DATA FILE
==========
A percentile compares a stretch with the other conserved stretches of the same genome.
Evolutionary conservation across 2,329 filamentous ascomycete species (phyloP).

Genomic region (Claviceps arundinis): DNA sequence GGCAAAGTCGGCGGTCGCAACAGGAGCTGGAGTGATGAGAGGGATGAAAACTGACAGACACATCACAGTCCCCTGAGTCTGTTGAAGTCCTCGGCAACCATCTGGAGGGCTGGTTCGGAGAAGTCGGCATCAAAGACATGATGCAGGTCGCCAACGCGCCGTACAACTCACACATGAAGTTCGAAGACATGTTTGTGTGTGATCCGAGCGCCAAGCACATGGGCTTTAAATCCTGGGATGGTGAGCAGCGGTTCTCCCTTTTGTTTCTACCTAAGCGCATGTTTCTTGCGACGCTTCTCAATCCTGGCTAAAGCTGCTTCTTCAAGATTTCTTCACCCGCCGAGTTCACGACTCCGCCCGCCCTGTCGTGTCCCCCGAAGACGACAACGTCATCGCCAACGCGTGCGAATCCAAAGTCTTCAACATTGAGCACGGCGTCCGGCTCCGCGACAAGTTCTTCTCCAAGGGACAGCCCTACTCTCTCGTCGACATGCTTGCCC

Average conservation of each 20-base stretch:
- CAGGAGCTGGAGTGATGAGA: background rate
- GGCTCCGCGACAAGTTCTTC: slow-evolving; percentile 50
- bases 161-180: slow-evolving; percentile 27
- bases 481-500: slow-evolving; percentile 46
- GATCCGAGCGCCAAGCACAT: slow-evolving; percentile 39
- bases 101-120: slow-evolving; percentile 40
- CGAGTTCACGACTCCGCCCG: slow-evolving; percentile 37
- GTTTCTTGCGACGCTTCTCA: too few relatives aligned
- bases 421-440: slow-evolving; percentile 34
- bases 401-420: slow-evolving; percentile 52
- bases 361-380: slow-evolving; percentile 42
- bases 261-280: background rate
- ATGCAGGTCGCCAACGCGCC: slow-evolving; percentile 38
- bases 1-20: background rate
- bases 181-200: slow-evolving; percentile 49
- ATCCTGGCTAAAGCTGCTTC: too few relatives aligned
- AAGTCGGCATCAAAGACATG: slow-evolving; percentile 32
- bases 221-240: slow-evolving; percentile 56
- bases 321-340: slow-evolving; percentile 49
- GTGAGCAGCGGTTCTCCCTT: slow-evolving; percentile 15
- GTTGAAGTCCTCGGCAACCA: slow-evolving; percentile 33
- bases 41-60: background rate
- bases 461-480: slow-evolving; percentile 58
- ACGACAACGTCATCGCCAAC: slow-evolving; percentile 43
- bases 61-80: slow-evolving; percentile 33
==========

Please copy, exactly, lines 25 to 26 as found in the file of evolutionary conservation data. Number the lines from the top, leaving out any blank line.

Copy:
- GTTGAAGTCCTCGGCAACCA: slow-evolving; percentile 33
- bases 41-60: background rate